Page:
The Year of the Six Presidents
A Selection of the History Book Club
Carroll & Graf Publishers ISBN # 0786716223
Writer's Voice Coordinator Glenn Raucher's Introduction of 1920: The
Year of the Six Presidents author David Pietrusza at Manhattan's West Side
YMCA, May 11, 2007
As someone whose interest in history only flourished long after I was out of high school, I
remember with a shudder those grim history books I was made to read. I know that the manner
in which history is told can determine whether or not the subject really connects to a reader.
Usually, it is done badly, and most people wind up not caring or learning about the past.
David Pietrusza's remarkable new book 1920: The Year of Six Presidents is exactly the way
history should be written. It is riveting, involving, filled with verified fact and compelling anecdote.
It makes the era come alive, challenges presumptions about well-known figures (showing, for
instance that we could use a man like Herbert Hoover again) and methodically reveals a country
changing--coming out of a War into relative prosperity, and trying to figure out how to relate to
other countries, as well as the shifting relationship of citizen to citizen, white, black, man &
David take a cast of almost literally thousands, a twisting path to nomination and election, and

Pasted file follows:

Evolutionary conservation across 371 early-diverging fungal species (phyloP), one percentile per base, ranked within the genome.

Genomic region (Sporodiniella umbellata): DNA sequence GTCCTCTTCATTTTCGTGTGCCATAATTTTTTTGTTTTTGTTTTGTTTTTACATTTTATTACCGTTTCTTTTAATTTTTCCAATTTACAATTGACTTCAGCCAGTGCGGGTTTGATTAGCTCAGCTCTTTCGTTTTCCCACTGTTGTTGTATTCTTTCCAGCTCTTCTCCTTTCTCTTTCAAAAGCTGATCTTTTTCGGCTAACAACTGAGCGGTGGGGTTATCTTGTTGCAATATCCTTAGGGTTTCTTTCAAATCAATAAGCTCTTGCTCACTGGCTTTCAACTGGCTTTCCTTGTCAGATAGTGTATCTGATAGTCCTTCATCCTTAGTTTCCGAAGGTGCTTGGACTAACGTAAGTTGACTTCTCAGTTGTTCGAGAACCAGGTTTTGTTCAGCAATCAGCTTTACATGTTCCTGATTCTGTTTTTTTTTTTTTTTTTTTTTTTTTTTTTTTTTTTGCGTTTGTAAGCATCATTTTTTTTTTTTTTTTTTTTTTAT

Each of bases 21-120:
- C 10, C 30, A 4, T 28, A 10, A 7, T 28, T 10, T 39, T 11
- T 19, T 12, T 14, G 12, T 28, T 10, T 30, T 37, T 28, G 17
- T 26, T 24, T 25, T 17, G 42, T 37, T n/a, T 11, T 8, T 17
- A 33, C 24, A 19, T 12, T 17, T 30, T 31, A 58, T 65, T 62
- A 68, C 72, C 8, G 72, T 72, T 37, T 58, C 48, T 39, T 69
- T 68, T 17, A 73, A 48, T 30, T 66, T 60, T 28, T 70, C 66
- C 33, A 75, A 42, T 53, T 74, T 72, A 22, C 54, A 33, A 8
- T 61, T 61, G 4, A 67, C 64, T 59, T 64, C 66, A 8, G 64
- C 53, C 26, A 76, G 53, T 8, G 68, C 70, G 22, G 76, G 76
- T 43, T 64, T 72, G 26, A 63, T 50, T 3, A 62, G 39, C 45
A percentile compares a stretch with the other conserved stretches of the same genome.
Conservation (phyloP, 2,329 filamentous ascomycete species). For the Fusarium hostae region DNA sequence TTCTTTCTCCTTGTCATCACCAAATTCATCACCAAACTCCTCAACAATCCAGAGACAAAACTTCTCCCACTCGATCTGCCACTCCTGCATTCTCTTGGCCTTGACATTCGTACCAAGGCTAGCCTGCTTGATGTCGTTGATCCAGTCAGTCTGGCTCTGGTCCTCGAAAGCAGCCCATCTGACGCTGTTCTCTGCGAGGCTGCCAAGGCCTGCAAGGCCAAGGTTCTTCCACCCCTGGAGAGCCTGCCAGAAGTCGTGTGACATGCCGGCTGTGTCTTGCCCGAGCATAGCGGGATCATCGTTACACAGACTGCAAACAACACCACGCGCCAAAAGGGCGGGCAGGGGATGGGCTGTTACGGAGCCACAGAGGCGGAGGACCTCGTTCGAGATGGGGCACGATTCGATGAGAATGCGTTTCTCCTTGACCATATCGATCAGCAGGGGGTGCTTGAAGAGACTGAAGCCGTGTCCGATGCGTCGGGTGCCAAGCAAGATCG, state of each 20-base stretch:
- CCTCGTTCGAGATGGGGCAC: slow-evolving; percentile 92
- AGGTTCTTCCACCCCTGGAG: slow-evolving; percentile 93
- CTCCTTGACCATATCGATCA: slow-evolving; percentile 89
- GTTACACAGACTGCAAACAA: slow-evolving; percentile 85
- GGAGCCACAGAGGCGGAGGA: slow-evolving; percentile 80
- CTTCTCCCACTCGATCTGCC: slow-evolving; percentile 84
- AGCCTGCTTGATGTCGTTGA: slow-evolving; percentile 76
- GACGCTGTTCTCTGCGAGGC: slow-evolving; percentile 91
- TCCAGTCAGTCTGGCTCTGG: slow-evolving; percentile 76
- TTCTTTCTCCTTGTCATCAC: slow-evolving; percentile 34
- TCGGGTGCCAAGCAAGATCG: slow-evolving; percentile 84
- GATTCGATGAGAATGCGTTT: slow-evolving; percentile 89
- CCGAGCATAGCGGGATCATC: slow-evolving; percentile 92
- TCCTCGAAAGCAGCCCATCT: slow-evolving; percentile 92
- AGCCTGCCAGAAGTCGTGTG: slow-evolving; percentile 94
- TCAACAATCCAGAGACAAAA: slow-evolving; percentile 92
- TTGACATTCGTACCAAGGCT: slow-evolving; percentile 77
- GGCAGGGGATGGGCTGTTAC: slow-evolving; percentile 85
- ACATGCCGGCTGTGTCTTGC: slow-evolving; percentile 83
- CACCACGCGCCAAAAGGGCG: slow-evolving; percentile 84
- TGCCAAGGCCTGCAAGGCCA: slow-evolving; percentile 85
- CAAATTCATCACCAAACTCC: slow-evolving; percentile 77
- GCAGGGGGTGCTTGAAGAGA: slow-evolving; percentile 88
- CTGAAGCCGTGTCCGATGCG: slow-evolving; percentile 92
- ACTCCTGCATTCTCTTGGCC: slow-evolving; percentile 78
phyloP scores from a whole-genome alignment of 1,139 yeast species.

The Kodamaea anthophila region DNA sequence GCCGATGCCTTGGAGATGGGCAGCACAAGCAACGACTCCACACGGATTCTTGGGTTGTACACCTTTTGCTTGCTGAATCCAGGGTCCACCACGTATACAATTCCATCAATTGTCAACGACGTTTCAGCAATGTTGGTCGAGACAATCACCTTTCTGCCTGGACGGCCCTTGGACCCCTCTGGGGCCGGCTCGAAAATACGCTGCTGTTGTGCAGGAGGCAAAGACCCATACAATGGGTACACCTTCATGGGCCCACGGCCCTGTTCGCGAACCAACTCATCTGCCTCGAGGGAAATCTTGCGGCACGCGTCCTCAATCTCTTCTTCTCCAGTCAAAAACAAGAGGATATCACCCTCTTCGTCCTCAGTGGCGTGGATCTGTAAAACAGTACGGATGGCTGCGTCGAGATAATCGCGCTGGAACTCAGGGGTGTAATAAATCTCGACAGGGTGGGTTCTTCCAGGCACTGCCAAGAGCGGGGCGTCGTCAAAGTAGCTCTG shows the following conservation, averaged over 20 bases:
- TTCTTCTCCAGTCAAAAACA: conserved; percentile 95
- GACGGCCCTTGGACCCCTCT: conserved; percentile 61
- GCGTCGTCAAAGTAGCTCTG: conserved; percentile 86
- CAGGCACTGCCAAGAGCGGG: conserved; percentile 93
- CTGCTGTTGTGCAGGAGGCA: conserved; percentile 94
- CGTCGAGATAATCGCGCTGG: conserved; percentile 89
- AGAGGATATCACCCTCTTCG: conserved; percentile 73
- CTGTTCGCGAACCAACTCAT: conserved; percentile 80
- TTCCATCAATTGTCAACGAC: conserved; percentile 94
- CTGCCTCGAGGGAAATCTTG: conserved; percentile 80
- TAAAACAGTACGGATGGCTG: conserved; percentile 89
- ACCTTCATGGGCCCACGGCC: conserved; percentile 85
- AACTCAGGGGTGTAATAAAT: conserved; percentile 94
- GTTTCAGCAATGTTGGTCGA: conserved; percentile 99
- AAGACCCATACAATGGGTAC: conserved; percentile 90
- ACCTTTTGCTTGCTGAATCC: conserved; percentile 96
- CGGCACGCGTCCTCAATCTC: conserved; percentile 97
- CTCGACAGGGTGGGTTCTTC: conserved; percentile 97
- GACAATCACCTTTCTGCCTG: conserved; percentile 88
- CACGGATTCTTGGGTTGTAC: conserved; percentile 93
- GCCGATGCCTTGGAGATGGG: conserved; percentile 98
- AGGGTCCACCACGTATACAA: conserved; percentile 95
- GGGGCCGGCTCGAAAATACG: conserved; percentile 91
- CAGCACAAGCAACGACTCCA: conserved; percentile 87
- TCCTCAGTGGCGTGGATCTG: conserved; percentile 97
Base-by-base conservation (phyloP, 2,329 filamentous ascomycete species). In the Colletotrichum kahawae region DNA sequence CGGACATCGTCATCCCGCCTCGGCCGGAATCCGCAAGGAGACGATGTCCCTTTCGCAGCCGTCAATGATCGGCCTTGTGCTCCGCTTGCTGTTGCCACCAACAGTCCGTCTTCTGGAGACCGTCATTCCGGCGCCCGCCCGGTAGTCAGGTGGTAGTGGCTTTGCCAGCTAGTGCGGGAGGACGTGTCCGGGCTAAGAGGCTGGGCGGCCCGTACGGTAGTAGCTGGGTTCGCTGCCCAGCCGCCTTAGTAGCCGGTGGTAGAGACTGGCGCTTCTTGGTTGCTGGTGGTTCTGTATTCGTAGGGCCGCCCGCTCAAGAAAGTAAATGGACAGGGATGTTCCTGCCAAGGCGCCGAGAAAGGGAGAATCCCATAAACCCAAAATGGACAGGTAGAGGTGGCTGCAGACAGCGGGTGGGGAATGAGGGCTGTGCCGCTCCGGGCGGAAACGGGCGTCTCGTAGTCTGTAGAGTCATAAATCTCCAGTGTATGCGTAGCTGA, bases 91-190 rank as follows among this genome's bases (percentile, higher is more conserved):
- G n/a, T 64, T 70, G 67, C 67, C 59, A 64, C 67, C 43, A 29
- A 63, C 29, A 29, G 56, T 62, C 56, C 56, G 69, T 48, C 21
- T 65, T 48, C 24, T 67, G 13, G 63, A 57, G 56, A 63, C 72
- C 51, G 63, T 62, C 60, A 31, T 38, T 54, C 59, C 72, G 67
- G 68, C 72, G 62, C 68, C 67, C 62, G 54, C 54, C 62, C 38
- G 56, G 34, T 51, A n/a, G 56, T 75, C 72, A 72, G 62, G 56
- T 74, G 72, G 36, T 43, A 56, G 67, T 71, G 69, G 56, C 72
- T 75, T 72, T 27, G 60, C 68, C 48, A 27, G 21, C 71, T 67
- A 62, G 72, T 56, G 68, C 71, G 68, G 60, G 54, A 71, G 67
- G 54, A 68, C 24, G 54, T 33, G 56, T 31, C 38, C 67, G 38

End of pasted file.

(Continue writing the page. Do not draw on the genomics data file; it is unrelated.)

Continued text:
issues and events such as women's suffrage, sedition laws, the Palmer Raids, Sacco & Vanzetti,
the resurrection of the Klan (and President Wilson's tacit endorsement of the racial politics of
both the Klan and related things like Birth of a Nation), the rise of the labor movement and its
ties to the socialist revolution, and much, much more, and renders them with amazing clarity. He
has the knack for choosing the smallest detail to communicate the most information about a
person or incident. For instance, his relating that Hoover got married in a brown suit reveals much
of the man that pages of exposition could not.
He also creates real tension--despite our knowing how things turned out--in extended chapters
like the one where Warren Harding wins the Republican nomination. We read page after page as
the tides shift from one candidate to another, Harding far behind, until finally, he rises, and wins.
And, being both talented writer and expert historian--a combination rarely present in the same
person--David manages to balance all of these things, giving us as much information as we need
in order to understand what the book tells us: That the election of 1920, and the events and
characters surrounding and involved in it, was one of the most remarkable of any ever held in our
country. In lesser hands, an 87 year-old political campaign would surely be a recipe for boredom,
or irrelevance. But 1920 connects to our current affairs subtly and unobtrusively, and relates a
tale well worth telling, leaving us glad that it is now well-told.